What is this about?: Two investigations into horrific crimes in Denmark and Sweden grip the countries and two different police investigators.
What else is this about?: The personal lives of the detectives involved, in fact, couples and falling in love are a constant thread in this book.
TWO COUNTRIES IN THE GRIP OF WINTER.
On the coldest day of the year, Sweden’s Minister for Justice steps out of Parliament House and into a blizzard – and disappears. That same night, across the Baltic Sea, a Danish celebrity finds a stranger lurking in her snow-bound home.
TWO KILLERS STALK THE STREETS.
One is a surgeon who carefully dissects his victims. The other is a brutal predator who targets women. Police in Stockholm and Copenhagen are closing in on their suspects. But as winter darkens and more people die, their investigations begin to unravel.
SOMETIMES MURDER IS JUST THE BEGINNING…
Kristen Burns over at Metaphors and Moonlight had a timely post right when I finished reading this book: how does the environment affect your reading. With this book it’s a bit of the opposite — set in the Danish and Swedish winters, it left me cold at the height of the Australian summer. Does that happen to you?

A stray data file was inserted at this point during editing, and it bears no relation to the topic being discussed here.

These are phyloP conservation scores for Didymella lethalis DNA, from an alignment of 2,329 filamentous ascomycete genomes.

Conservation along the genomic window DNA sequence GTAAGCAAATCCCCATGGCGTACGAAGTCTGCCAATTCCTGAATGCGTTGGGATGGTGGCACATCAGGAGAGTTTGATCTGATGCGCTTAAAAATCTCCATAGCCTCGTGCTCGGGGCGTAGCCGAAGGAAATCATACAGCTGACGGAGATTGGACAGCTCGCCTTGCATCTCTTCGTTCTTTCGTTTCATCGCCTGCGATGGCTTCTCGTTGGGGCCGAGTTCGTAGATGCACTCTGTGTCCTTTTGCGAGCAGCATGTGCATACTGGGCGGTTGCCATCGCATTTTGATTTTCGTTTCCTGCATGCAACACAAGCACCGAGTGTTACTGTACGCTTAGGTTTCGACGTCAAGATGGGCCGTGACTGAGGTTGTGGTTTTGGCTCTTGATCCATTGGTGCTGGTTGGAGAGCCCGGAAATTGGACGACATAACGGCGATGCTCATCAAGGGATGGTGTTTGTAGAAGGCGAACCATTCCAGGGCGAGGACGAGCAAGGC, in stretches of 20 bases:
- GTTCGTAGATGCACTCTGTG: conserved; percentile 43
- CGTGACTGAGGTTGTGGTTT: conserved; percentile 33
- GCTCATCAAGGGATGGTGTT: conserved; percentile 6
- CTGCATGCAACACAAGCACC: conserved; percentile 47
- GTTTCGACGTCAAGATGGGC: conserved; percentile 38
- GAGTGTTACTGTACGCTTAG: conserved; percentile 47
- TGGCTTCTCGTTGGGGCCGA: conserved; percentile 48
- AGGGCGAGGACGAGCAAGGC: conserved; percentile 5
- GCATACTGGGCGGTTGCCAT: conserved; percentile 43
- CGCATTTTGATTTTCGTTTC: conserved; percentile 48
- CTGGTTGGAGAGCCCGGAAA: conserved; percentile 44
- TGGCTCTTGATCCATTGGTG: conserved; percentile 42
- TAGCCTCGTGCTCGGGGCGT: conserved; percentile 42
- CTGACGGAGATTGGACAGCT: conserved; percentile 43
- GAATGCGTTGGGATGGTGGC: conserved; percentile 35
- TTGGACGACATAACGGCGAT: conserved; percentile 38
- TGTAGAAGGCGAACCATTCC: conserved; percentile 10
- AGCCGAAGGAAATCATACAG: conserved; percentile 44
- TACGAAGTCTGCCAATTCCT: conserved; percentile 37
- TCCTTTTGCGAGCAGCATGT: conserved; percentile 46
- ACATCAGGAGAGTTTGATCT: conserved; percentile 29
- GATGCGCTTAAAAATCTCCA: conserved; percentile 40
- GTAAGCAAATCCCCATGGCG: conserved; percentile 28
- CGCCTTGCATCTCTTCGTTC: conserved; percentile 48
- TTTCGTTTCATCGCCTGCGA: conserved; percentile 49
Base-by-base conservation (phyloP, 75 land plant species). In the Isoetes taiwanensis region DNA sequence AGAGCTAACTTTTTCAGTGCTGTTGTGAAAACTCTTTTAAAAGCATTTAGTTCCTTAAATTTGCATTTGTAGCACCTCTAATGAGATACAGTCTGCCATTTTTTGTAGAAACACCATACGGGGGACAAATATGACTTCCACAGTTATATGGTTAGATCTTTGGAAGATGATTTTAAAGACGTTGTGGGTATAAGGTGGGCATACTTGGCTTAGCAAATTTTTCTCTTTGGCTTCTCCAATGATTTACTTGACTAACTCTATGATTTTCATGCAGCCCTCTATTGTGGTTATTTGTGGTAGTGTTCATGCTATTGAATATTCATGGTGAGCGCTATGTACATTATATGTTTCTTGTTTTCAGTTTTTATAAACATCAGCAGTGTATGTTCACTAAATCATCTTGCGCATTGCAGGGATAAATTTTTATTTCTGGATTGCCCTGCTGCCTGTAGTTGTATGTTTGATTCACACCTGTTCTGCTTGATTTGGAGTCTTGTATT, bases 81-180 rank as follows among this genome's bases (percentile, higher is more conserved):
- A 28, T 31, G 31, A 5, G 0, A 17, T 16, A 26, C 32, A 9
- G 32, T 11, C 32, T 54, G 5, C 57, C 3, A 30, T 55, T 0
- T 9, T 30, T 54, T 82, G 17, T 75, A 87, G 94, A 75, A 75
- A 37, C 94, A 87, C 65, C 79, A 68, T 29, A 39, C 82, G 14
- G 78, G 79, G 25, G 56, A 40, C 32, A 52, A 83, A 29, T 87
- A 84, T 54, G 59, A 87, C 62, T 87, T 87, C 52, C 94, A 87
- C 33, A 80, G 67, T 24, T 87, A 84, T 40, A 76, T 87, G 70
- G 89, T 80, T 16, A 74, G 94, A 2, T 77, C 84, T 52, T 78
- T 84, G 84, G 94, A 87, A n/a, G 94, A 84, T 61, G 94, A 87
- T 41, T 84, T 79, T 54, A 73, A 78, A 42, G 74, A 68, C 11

The Ninth Grave by Stefan Ahnhem is an ambitious story featuring two lead detectives in two different cities investigating two crimes – disturbing, heart in my mouth sort of crimes that I may have skimmed over certain parts because yes, it’s intense. But you know what makes it that level of intense? The restraint with which Ahnhem describes those scenes, almost matter-of-fact that heightens the OHMYGOD factor for me.
The two detectives
Dunja and Fabian are the lead detectives in the case, and Ahnhem spends a wealth of time on their personal lives, describing the problems with each relationship, and the frustrations their work creates in their lives.
Where Ahnhem succeeds is in ability to make these two characters very relatable, even as he puts them and their personal lives through the wringer. But, I have to admit, it’s distracting in the beginning, slowing down the narrative, I thought, until the story truly takes off.
Then, the time spent on their personal lives start to make sense. The worst, most determined killers are the ones who kill for love, putting everything at risk for the other person in their lives. Which makes the contrast with our good guys and their faltering personal lives all the more stark.
Death, destruction and plotting
I have to admire the scope of Ahnhem’s story — spanning two cities, two lead characters and a cast of two sets of secondary characters. Each set of characters is clear and defined and battling their own sets of roadblocks in their stories.
The cases themselves grow more disturbing as the book progresses, heightening the tension and the pressure the detectives find themselves under. I also admire that the strength of this storytelling is in the way his vast plot comes together and doesn’t rely on the twist in the tale, even though it’s definitely there.
The Ninth Grave might be a slow start, but Ahnhem is a deft hand at holding his narrative threads together, and making each cast of his characters matter. It’s out now.